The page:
Monday, 9 May 2011

A Disclaimer

I am going to explain to you why this blog exists, and why I think it is important that we have an isolated dialogue about masculinity and men in society.

First of all, let me address the most common criticism, comment and feedback I get from what I write here: Why don't I include women in everything I say about modern masculinity? Surely, we are all human, so the challenges of living in an objectified society are common challenges more than they are divergent ones, so why just men?

Almost everything I say here is relevant to women, as much as it is to men. The only tangible difference, excluding all socially contingent and constructed cultural conditions, is that men have ten times the testosterone that women do, and that women have wombs and men don't.

Apart from that, I am more than happy to say that we are all humans, and we are all equal.

I am not an advocate of gender essentialism. Neither am I confused about my masculinity. I am not pathologically attached to my gender, to my penis, or my insecurities as a man. I am not venting or trying to salvage my male ego from past hurts or rejections.

The object of this blog is very clear – to address what is undeniably a crisis in masculinity.

Whether you agree that most of what we term masculinity is a construct, or not, there IS something we might want to call The Masculine Experience. For better or worse, this is a phenomenological fact of contemporary culture.

It may be that post-modernism is correct. It may be that we must tear down all boundaries between genders. But that is really an irrelevant point to the objectives of this blog.

A new study, published this year in the British Journal of Psychiatry warned that depression among men could increase dramatically as a result of changing socioeconomic trends. The study said that because of the erosion of what were once firmly set notions of the role men played in society, there was a great risk of psychological fall out.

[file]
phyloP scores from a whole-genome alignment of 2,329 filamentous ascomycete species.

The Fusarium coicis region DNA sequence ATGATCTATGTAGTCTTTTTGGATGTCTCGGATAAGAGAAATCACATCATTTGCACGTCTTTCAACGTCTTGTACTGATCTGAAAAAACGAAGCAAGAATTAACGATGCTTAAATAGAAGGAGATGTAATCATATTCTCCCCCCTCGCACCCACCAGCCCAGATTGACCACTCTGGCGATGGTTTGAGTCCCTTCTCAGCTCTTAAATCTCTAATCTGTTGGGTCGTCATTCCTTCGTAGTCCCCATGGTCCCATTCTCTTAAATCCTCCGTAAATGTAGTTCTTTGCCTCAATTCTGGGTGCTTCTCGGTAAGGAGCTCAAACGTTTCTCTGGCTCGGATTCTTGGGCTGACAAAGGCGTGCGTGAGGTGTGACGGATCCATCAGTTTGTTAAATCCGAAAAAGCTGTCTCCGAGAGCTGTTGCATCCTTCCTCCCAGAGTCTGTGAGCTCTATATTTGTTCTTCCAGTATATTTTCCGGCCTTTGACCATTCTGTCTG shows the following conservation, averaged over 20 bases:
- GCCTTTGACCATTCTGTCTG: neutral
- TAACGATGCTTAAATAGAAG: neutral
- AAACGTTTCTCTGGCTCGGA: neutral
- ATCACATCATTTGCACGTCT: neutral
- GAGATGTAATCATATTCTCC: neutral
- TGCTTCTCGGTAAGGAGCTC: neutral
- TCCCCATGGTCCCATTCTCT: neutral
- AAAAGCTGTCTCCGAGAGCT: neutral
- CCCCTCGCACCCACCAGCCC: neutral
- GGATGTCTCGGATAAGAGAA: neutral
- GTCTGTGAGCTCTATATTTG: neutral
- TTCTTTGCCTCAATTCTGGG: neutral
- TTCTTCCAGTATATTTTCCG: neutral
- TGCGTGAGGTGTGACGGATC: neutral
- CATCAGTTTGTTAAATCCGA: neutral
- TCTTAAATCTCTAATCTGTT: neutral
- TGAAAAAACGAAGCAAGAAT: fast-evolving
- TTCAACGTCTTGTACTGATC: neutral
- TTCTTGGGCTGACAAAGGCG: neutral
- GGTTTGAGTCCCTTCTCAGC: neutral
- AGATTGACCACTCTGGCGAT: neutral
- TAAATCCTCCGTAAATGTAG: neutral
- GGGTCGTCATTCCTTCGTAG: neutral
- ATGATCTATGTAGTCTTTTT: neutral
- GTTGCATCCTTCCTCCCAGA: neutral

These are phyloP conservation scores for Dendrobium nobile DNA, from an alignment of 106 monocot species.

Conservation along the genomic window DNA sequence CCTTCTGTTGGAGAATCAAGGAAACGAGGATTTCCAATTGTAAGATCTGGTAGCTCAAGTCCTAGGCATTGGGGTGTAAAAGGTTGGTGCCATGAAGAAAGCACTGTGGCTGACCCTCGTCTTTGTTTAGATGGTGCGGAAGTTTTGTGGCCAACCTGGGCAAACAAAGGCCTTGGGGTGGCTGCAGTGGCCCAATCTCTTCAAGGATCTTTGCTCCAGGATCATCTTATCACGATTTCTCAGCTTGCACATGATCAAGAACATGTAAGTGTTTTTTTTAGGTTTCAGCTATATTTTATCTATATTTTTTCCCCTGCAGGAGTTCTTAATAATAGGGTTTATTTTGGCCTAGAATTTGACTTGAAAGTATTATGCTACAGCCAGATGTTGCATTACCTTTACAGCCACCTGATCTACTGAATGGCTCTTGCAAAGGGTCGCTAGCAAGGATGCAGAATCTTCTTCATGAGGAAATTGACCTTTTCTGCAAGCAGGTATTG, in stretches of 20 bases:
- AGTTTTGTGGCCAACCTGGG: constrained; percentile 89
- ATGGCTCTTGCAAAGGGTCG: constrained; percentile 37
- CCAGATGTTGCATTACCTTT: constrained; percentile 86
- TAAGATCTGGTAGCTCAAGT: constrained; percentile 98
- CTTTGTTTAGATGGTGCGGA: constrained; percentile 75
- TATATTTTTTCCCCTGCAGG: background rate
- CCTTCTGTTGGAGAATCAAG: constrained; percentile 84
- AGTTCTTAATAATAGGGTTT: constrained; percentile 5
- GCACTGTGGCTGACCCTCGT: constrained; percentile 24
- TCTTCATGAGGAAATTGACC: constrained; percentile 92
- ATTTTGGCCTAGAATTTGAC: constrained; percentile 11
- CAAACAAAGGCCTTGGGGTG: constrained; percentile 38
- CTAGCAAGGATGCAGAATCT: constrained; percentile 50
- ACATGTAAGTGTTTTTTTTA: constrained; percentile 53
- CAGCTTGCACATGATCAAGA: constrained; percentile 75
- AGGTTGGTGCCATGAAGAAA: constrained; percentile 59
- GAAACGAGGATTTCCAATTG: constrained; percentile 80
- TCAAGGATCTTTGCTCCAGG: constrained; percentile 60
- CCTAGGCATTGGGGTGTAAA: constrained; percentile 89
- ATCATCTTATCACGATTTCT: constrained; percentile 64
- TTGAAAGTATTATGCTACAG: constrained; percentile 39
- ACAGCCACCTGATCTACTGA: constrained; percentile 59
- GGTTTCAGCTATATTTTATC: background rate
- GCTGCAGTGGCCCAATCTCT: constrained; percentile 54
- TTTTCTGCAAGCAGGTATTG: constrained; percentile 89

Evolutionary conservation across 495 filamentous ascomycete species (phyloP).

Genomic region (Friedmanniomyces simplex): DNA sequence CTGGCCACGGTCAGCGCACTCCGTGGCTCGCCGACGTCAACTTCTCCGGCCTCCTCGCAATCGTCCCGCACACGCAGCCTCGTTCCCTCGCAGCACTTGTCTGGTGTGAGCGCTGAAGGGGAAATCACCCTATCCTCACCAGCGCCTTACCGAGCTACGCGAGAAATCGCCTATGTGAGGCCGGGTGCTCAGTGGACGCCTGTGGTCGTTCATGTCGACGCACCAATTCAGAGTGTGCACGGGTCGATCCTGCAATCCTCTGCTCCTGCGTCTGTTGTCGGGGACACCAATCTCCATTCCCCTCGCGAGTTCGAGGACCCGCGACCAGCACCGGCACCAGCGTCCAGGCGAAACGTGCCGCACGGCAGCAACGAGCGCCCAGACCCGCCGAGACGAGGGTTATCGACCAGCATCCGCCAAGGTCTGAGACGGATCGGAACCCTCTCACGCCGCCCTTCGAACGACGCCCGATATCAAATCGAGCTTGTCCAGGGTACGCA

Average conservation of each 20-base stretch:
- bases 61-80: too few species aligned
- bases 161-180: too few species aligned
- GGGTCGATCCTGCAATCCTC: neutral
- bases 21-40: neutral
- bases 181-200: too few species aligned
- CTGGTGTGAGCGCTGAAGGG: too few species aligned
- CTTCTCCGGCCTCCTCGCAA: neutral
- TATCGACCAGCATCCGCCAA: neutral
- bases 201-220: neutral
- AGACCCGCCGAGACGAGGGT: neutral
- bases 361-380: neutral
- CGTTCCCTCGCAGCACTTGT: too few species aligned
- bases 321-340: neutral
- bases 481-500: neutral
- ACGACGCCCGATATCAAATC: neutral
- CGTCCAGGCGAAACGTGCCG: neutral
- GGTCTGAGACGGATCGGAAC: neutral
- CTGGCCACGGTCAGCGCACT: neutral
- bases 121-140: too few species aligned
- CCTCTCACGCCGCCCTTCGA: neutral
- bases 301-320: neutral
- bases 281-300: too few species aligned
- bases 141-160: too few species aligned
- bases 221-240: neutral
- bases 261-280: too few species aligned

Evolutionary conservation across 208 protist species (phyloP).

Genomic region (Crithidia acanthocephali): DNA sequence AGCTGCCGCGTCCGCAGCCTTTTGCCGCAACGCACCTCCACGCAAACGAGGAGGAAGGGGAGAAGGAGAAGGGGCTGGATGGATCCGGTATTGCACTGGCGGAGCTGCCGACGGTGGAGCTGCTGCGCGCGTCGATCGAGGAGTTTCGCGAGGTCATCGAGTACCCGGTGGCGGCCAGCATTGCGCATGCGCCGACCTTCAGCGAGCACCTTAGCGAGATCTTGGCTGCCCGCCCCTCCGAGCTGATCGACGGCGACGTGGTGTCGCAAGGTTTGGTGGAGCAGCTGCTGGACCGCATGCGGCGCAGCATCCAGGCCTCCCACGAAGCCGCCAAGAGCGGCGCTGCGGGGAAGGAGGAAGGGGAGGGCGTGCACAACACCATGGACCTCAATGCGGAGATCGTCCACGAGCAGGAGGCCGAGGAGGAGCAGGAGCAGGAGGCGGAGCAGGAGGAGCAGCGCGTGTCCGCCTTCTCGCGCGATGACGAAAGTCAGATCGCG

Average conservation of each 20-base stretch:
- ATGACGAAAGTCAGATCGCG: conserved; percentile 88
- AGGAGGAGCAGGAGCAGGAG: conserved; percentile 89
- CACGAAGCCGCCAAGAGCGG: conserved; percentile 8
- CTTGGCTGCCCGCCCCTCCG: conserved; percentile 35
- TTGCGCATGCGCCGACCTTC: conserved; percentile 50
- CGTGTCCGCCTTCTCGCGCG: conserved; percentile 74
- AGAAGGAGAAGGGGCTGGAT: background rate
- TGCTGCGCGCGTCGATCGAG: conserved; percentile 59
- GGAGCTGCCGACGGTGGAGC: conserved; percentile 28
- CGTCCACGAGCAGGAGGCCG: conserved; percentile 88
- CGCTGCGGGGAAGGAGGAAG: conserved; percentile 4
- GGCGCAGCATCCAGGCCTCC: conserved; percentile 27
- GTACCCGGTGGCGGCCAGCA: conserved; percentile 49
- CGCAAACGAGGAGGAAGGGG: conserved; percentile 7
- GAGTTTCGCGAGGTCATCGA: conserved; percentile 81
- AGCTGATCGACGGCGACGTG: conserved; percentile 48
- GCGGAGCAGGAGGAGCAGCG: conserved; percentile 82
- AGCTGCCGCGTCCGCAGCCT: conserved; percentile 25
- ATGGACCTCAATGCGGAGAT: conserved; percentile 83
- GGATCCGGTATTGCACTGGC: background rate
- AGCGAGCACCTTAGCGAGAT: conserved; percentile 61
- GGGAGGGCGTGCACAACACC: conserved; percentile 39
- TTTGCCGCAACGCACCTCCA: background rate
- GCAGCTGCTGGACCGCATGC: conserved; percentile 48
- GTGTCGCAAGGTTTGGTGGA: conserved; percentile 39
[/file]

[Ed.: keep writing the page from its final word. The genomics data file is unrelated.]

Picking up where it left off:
So what?

Here's what. Received wisdom says that women are three times more likely to get depressed than men. I think this is horseshit, and the above study would seem to demonstrate that I am right.

What is not widely recognized in the public mainstream consciousness, is that what we tend to view as typically male pathologies, are actually forms of depression. The only difference is that men deal with depression in very divergent ways than women do.

If this is the case, then we are faced with a particularly horrifying reality. That what we have traditionally called masculinity, is itself a form of depressive illness. That machismo, bravado, physical abuse and sexual power politics are symptoms of a disease, not essential aspects of what it means to be a man.

It is from this point of departure that I begin my thinking. I take it as given that there is something we can distinguish as masculinity, however hard that is to pin down. I also take it for granted that much of what characterises as “being a man” is a disease and a pathology.

But the main aim of this blog is to find some positive new set of values that we might attribute to men. To literally create a new “male experience.”

Now, it is inevitable that many of these characteristics are indeed applicable to women. But that is besides the point. As long as we suffer from specific male pathologies, and as long as these abusive behaviours continue to manifest in society, then there is a need, nay a CALL, for a unique dialogue about masculinity among men in particular.

My own feeling is that unless we actually do delineate new positive qualities that are uniquely male, then the most militant of feminists might be right – that men will become useless. That the world can exists, and in fact benefit, from a world that is inhabited by simply women and test tubes.

So, forgive me if I sometimes come across, myself, as militant, but I am reacting strongly against the idea that what it means to be a man is necessarily destructive and negative. It might well be true that we are all going to evolve into utopian hermaphrodites, physically or psychologically. But I don't think so. We are different, but we are different in much more subtler and mutually constructive ways than patriarchy would have us believe.

In this day and age, many women are breadwinners, protectors and industry pioneers. It is also true that many men are now house-husbands, single parents and dependent on their female spouses for money. All sorts of stereotypes have been broken down. And long may it continue.

It is in the face of these changes that this blog exists. Maybe there will be nothing left to say about masculinity. Maybe it will actually dissolve as a concept in the postmodern malaise. But my feeling is that it won't. My feeling is that what will become the defining factor about being a man, will be how to authentically manifest one's humanity within the context of a unique biological make-up. How not to become entrenched in one's biological nature and be controlled by it, while at the same time express it fully and healthily.

That's why this blog exists.

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